I watched the documentary Until the Light Takes Us in anticipation of this film, and lots of moments and lines of dialogue were clearly lifted right out of it.  And the film is constantly using real locations, supporting characters playing themselves, the authentic music and carefully recreated images.  Yes, it seems like Sky Ferreira's role was composited just so this film could pass the Bechdel Test (hey, also like Chernobyl!), and obviously in cases like this where the only information we have is based on conflicting and biased testimony, some guesses have to be made.  And it's not like a film needs to be doggedly accurate to be great, anyway.  Have you seen what Tarantino's been doing lately?  So, it's all academic.  But I still want to say that this film, which describes itself on-screen as being "based on truth, lies and what actually happened" is far more authentic and accurate than I was lead to believe.
2019 US Fox DVD top; 2019 UK Arrow BD bottom.
Arrow presents Lords Of Chaos slightly matted to its proper aspect ratio of 1.85:1.  Fox doesn't fare quite as well, with a windowboxed and slightly squeezed 1.81:1.  This is a modern, digital film, so there's not a lot of scanning or color correction to go through and potentially get right or wrong.  Arrow's own About the Transfer booklet entry simply reads, "[t]he master was prepared in High Definition by Gunpowder and Sky and delivered to Arrow Films."  And in most other aspects, the two discs look fairly identical, apart from the natural boost in clarity on the blu's part for being in HD.  And Arrow's got the best compression in the industry these days, so it's a very safe bet.

Especially since it seems like the US release from MVD is not such a safe bet, with its lossy and mislabeled audio tracks.  According to DVDTalk, "The packaging and menu offer a Dolby Digital 5.1 Surround Sound track but we don't get that, we get two identical 2.0 mixes. Obviously, a lossless option would have been preferable here and a surround option certainly would have opened things up a bit. We didn't get that."  Whoops!  Well, actually, the Fox DVD got it right, with both the 5.1 and 2.0 mixes.  But being DVD, they're both lossy.  It also includes English and French subtitles.  And of course Arrow gets it right, delivering both the 2.0 and 5.1 mixes in lossless DTS-HD.  So that's a noteworthy win for Arrow, who also include optional English SDH subtitles.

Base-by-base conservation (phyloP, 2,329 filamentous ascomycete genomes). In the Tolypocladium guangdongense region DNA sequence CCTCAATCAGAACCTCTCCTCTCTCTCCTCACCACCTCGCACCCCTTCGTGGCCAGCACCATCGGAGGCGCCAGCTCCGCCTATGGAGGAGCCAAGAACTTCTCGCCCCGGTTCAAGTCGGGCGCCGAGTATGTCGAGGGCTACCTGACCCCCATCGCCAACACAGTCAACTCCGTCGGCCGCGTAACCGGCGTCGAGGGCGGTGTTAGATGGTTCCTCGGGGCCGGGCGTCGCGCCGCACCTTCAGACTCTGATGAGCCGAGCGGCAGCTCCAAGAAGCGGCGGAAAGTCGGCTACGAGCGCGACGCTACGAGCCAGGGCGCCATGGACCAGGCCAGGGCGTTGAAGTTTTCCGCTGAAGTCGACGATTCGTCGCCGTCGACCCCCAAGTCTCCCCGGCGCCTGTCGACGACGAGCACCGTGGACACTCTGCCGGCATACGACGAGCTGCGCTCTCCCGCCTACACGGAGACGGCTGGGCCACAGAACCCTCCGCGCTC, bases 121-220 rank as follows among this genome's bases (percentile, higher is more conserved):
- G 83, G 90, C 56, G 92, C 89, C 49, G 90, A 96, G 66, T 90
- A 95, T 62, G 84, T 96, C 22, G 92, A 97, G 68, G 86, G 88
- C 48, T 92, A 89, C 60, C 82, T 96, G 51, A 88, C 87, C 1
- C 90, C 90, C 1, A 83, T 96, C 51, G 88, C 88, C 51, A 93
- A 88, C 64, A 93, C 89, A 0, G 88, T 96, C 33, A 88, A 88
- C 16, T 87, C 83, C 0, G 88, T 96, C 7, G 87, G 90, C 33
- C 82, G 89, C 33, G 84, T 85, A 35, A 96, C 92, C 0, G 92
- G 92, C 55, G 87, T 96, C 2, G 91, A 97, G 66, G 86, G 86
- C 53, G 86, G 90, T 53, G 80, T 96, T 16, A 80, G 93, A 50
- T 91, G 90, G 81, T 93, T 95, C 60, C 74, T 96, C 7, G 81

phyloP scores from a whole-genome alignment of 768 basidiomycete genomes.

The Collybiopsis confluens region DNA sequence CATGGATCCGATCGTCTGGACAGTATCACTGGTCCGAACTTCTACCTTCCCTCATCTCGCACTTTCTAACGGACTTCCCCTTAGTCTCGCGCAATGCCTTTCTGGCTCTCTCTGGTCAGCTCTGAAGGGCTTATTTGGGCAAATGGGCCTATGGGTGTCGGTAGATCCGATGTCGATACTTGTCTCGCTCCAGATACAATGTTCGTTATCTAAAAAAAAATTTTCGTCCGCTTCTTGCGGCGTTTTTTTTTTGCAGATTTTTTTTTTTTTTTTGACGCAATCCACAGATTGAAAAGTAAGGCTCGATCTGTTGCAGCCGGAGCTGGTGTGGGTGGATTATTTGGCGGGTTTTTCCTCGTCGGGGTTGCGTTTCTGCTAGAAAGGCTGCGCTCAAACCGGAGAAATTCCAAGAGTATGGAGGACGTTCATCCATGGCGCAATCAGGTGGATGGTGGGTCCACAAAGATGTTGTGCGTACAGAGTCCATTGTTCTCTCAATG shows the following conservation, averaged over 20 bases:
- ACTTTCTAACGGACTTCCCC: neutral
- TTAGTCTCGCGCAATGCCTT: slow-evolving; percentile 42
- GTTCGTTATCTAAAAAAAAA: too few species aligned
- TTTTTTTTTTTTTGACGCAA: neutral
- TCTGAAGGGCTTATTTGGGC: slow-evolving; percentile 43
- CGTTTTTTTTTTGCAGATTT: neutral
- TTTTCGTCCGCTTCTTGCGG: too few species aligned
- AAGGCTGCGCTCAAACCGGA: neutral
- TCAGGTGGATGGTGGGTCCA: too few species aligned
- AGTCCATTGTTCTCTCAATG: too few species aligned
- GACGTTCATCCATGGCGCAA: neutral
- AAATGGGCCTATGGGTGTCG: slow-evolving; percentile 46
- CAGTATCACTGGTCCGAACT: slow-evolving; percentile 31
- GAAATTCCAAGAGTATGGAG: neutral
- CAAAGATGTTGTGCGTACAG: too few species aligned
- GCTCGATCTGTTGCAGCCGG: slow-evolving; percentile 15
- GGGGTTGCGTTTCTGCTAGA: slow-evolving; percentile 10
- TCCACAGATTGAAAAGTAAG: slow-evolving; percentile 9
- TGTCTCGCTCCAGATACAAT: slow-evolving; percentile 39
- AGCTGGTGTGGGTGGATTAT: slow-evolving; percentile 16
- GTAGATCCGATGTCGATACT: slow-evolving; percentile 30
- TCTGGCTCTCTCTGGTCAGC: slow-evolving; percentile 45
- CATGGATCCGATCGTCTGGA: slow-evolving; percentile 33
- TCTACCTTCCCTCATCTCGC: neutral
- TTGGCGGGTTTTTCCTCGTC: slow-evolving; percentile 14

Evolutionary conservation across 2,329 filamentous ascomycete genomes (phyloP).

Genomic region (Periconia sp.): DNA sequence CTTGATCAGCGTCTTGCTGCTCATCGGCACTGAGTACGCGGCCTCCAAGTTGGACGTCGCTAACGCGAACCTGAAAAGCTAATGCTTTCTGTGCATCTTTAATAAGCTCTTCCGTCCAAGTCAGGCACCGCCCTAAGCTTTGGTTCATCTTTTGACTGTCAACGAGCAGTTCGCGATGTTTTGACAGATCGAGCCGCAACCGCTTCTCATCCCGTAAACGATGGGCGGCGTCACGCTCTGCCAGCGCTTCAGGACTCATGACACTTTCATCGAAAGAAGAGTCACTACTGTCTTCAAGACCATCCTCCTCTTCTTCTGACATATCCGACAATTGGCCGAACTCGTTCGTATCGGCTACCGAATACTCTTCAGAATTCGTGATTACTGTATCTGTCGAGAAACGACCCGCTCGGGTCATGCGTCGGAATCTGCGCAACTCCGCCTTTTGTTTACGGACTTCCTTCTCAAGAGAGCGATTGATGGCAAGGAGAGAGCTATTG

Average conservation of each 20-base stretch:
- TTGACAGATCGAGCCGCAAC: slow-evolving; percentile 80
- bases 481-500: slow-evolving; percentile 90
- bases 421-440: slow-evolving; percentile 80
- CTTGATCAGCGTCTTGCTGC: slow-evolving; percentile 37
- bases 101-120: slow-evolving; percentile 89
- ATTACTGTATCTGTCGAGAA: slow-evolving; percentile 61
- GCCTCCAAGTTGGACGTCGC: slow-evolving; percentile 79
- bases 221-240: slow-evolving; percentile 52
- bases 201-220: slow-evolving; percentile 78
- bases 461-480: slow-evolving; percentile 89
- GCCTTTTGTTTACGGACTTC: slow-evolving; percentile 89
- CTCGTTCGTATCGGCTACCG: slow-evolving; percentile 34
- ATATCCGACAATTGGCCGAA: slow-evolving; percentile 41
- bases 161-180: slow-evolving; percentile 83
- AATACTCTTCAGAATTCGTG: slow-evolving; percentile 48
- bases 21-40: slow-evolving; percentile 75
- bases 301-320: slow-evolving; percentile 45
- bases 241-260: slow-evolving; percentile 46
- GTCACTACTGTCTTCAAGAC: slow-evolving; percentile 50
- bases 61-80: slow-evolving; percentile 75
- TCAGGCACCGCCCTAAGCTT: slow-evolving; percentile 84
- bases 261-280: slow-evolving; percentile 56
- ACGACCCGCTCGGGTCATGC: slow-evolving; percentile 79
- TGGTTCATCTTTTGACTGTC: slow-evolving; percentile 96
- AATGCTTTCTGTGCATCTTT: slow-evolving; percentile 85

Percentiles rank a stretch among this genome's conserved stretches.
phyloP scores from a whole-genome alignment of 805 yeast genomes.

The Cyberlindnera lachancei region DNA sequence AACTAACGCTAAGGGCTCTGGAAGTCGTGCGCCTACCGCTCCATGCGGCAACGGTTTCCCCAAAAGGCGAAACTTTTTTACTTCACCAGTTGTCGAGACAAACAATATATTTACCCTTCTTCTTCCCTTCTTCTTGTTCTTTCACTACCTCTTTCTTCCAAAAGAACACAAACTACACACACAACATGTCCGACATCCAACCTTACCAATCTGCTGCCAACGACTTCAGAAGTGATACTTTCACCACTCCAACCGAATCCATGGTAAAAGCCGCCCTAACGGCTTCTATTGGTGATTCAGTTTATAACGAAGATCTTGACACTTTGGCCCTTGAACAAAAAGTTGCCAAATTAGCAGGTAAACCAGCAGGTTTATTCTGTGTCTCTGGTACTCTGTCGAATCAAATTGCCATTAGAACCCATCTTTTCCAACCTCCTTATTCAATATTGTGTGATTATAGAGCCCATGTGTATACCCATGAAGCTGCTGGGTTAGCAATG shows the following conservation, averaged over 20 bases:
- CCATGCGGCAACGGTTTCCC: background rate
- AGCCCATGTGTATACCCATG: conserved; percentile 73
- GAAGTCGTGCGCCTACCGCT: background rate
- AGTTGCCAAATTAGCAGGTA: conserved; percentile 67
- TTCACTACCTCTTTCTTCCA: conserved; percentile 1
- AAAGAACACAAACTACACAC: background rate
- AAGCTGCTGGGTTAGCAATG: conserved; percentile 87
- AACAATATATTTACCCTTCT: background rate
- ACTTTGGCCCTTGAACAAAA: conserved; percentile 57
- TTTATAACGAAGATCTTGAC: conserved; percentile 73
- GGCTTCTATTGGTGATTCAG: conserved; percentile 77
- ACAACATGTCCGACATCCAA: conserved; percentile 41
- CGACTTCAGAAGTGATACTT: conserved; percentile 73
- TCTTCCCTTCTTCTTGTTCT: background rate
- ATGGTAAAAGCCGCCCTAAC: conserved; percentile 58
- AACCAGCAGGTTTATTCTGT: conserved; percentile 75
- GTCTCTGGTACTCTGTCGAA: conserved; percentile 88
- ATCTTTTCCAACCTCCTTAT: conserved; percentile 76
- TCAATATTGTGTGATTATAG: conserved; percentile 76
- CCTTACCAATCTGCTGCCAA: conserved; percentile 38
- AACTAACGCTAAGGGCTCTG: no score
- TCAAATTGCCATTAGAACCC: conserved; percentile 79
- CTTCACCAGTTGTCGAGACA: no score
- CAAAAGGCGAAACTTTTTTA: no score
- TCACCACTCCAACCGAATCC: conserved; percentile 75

But of course it's not their only win.  The Fox DVD and German blu only include the trailer, the US blu has the trailer and eleven teasers, and the Arrow has two trailers and all eleven teasers... so it already wins just with the trailers.  But, as I said, Arrow's the only special edition on the market, so now watch it completely stomp out the competition.

Sonic Youth's Thurston Moore provides an intro to the film, which is actually rather lengthy, as he talks addresses different opinions on the film and even reads from the afterword he wrote for another book on Mayhen called The Death Archives.  There's just over ten minutes of deleted scenes and outtakes and a 22+ minute with Akerlund himself, which is the center piece of these features.  They also talk to Arion Csihar, who plays his father Attila in the film, and sings one of Mayhem's songs, journalist Jason Arnopp, who wrote the famous Kerrang cover story on Mayhem and who also plays himself in the film, Sam Coleman who plays Metalion and special effects artist Daniel Martin, who has some fun anecdotes and props from the most violent scenes.  There's also a stills gallery, a 22-page booklet with notes by Jonathan Selzer, one of Arrow's standard cards (this one's for Edgar Wright's A Fistful of Fingers) and reversible artwork.
So there's no question about which edition of the film to get.  And if you're on the fence about the film itself, ah man, it's so good.  A fascinating story, great performances all around, and you don't have to any kind of black metal aficionado to appreciate it.